This week’s quote:-
Enjoy yourself, it’s later than you think (Chinese Proverb)
This week’s haiku:-
rows of stilettos
in the Oxfam shop - the old
woman tries them on
SURFING THE NET
I came across this website when I was looking for haiku sites. There are 16 or 17 excellent photos, each with a haiku, of Kurimoto Japanese Garden in Alberta, Canada. The garden is part of the University of Alberta.
For anyone interested in chess, 50 Chess Games for Beginners is a very entertaining site, and you can certainly learn a lot by following those games.
One night last week I found this striking picture -
HANDS UP ANYONE WHO HAS HEARD OF THE CATECHISM.
Hands up anyone who has the remotest idea what it is.
Well, I had heard the word mentioned by my parents when I was very small, and I seem to remember that it was a series of questions and answers about Christian beliefs.
This week I discovered that in the 18th century in Scottish schools very often the Bible and the Shorter Catechism were the only text books the pupils had. When I consulted Google, I learned that the latter book consists of 107 Questions and Answers. I vaguely remember my mother saying that in her day children had to learn some of it by heart, and I found the first question familiar -
Q - What is the chief end of man?
A - Man’s chief end is to glorify God, and to enjoy Him forever.
I assumed that, if there was a shorter catechism, then there must be a longer one, and Google told me that the Larger Catechism consists of 196 - yes, 196 questions and answers!!!
Both catechisms were tied up with the Westminster Confession of Faith of 1646, which had resulted from an Assembly called by Parliament to define Christian beliefs.
In Scotland to begin with, schools were often held in a stable, a hayloft or a hut, usually without desks or chairs. The teacher, who was expected to have a knowledge of Maths, Latin and Greek, would also be the registrar of births, marriages and deaths, as well as precentor in the church and session clerk.
However it wasn’t unusual to find in the 18th century old men or cripples, who had no other way of earning a living, teaching classes of children to read and write. Some of these unofficial schools became known as “adventure schools” and over the years there were quite a few in my home town Kirkintilloch.
“Blind Anne” an old lady with one eye held such a school in a garret, and charged the pupils 2 pence per week. There was another run by an ex-Army sergeant who had been in the Peninsular War, and, though he himself was poorly educated, he was considered to be a fine teacher.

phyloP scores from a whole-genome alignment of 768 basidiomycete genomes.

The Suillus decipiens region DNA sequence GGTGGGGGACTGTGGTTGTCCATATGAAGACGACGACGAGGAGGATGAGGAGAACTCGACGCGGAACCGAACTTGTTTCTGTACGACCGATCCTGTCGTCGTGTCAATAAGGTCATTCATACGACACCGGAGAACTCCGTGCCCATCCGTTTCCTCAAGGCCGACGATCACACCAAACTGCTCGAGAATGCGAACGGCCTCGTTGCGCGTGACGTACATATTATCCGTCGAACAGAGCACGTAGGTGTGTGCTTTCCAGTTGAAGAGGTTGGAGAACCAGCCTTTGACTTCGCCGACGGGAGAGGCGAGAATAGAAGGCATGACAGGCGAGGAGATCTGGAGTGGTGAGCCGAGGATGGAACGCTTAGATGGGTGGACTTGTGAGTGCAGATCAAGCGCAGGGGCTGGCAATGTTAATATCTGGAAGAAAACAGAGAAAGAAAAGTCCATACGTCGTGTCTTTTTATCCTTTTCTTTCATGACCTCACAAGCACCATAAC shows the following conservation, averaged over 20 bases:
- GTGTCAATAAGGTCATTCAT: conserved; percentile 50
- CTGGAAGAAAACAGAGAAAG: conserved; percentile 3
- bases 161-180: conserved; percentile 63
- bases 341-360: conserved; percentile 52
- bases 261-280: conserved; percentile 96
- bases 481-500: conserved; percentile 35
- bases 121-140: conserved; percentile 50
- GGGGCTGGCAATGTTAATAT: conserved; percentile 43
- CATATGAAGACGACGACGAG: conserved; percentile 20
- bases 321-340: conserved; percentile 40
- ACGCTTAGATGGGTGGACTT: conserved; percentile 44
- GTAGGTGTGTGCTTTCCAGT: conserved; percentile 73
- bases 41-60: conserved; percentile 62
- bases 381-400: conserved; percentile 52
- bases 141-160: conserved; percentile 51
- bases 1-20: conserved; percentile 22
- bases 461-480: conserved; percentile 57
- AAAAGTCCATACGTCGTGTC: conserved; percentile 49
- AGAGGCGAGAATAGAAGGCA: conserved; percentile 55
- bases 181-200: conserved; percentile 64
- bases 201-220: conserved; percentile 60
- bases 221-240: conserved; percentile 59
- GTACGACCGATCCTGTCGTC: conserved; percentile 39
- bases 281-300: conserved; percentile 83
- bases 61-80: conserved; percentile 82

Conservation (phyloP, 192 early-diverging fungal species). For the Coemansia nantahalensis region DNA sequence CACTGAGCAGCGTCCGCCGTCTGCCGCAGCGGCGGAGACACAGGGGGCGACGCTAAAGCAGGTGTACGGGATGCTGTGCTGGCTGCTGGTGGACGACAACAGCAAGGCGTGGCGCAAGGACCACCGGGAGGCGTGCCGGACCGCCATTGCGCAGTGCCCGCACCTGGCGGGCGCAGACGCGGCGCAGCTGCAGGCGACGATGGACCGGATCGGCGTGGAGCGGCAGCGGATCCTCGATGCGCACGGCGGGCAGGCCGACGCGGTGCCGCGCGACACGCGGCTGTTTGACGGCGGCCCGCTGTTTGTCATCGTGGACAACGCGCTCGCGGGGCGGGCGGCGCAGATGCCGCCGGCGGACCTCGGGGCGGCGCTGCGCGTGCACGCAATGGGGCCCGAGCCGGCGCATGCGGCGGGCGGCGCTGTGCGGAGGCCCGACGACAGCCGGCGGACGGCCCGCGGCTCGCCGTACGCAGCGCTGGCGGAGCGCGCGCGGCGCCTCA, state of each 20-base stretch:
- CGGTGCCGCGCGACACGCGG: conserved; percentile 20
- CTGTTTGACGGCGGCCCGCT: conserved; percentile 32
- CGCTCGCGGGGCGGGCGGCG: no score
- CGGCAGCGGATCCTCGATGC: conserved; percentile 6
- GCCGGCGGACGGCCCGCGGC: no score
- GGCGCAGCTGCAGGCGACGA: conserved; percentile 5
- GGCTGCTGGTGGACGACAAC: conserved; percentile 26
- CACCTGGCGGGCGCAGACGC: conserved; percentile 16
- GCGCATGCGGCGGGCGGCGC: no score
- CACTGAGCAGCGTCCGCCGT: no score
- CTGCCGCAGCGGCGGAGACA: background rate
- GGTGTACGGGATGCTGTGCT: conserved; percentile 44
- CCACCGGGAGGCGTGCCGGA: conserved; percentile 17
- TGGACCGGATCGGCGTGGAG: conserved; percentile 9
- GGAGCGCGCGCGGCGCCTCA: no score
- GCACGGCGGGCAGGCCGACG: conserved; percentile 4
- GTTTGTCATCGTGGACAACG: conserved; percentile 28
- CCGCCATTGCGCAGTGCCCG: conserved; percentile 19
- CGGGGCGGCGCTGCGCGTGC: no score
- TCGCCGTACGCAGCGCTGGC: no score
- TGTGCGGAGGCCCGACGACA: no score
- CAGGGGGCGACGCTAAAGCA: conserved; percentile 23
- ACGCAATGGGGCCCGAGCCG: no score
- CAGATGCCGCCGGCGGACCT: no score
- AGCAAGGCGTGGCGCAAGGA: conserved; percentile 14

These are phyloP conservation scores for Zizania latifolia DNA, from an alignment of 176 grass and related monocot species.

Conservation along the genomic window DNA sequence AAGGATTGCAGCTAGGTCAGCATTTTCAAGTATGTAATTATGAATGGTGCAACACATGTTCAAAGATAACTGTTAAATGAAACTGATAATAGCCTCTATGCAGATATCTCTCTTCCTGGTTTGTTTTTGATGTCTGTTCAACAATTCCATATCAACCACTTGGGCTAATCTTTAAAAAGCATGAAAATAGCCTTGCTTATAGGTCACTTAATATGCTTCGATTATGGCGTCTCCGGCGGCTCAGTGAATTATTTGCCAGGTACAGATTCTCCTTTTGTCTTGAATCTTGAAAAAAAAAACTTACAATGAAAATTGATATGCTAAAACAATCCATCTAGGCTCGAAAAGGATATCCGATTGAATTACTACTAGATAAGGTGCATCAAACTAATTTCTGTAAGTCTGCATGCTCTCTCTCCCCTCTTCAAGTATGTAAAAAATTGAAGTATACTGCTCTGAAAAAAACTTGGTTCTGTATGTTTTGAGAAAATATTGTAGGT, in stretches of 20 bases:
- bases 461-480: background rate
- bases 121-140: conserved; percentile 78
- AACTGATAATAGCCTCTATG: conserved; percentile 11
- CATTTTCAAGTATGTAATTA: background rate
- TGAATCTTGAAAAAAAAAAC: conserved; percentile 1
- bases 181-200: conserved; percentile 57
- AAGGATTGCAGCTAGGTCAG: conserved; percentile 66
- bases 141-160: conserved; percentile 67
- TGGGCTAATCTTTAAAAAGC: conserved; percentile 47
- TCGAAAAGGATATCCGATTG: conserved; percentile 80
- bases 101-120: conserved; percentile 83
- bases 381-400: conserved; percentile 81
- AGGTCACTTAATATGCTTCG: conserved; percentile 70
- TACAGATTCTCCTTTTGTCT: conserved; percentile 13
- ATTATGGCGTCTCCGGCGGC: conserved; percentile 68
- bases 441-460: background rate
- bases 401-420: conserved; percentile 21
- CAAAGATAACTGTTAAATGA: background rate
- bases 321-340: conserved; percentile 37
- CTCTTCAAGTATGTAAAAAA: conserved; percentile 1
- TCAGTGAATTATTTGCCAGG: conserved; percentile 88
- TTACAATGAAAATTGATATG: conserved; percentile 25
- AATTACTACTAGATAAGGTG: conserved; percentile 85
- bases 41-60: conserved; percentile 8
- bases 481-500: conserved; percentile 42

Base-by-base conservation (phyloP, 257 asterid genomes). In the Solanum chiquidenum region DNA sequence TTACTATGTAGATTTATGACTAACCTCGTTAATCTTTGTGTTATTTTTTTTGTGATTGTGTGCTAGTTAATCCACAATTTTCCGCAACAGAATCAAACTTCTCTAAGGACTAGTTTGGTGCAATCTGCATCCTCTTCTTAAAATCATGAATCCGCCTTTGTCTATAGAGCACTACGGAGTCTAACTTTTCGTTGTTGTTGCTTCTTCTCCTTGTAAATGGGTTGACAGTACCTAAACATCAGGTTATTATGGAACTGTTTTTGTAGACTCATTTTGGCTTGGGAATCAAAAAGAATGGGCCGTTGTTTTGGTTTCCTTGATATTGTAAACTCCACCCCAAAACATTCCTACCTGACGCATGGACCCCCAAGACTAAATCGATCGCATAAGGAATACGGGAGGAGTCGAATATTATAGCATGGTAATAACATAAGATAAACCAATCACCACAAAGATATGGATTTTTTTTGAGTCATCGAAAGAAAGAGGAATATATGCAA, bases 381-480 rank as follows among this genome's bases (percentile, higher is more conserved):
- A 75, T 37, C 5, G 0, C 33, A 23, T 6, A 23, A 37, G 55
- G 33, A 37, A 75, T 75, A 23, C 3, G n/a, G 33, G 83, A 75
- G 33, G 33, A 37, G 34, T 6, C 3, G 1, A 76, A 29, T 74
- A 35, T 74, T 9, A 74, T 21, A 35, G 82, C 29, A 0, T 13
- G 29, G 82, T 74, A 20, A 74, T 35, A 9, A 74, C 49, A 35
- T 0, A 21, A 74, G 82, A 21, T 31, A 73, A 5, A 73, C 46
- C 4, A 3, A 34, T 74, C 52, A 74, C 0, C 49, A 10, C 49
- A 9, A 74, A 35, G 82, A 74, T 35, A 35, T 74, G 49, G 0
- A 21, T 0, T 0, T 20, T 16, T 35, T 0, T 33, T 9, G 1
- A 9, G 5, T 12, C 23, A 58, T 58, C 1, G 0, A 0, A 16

What must have been the first night school in the town was held in an attic of the Black Bull Inn, from 9.30pm till 11.00pm. Incredibly this was for children who had been working long hours during the day at the looms. The class continued all through the year, and it’s said that Mr Mackay the teacher carried out his duties with no fee.
In 1840 a school began in an empty loom shop in the Hillhead district, and the men behind the project were delighted to hire a University student as teacher. One day one of those men was passing and was surprised that there was no sound at all coming from the premises. Thinking what a good choice they had made in selecting the student, he went in to find the class gathered round the young man who was constructing a kite. That was NOT what was expected of him, and he had to go!!!!
This painting “A Private View at the Royal Academy” is by William Powell Frith (1819-1909). He was noted for his large pictures, absolutely packed with people from all walks of life. Probably his best known are “Ramsgate Sands, Life at the Seaside”, “Derby Day” and “The Railway Station”.
I like this little poem by Leigh Hunt (1784-1789).
Jenny kiss’d me when we met,
Jumping from the chair she sat in;
Time, you thief, who love to get
Sweets into your list, put that in!
Say I’m weary, say I’m sad,
Say I’m growing old, but add,
Jenny kiss’d me.
A FEW WEEKS AGO I mentioned my first girl friend. We had a lot in common for she was a singer and I was a pianist, and we appeared together at two or three local concerts. Later she became a professional and performed in seaside concert parties.
While I was in the RAF at Brize Norton, I met a girl who lived in the nearby village and we became immediate friends. The reason again was - music. She played the piano, but there were two other things that drew us together - we both had the initials JJ, and the same birthday though I was a few years older. Obviously it was meant to be!!!!!!!
Her father had the local grocery and she worked in the ladies clothes shop next door. We got on very well together and it was a sad day when I was demobbed. I think we both knew that the affair had to end, and I certainly wasn’t ready for a serious relationship.
In this blog on 5th December I mentioned Bunny Shayler the comedian in the RAF concert party. He was a civilian worker on the station and lived with his wife in the village. They were very pleasant people and a good few years ago, when we were in that part of the country, we paid them a visit. At that time they had a very successful photography business, which sadly failed a few years later when the Americans left Brize Norton.
For quite a few years we exchanged greetings at Christmas, and Joy Shayler always sent us a card with a watercolour picture of flowers she herself had painted. Both she and Bunny are now dead.
AND NOW, SOMETHING REALLY DIFFERENT -
A little video of a most attractive creature - a slow loris. This little animal is found all over south east Asia. Its life span is 20 years, and it feeds on fruit, animal prey, gums, shoots and birds eggs.
On 24th April my blog contained this photo, and I wondered if anyone knew what the insect was.
Margaret was able to tell me that it’s a Praying Mantis.
This is a clearer picture of a Praying Mantis.
AND FINALLY -
From the early 1940s, here are The Inkspots singing “Do I Worry?”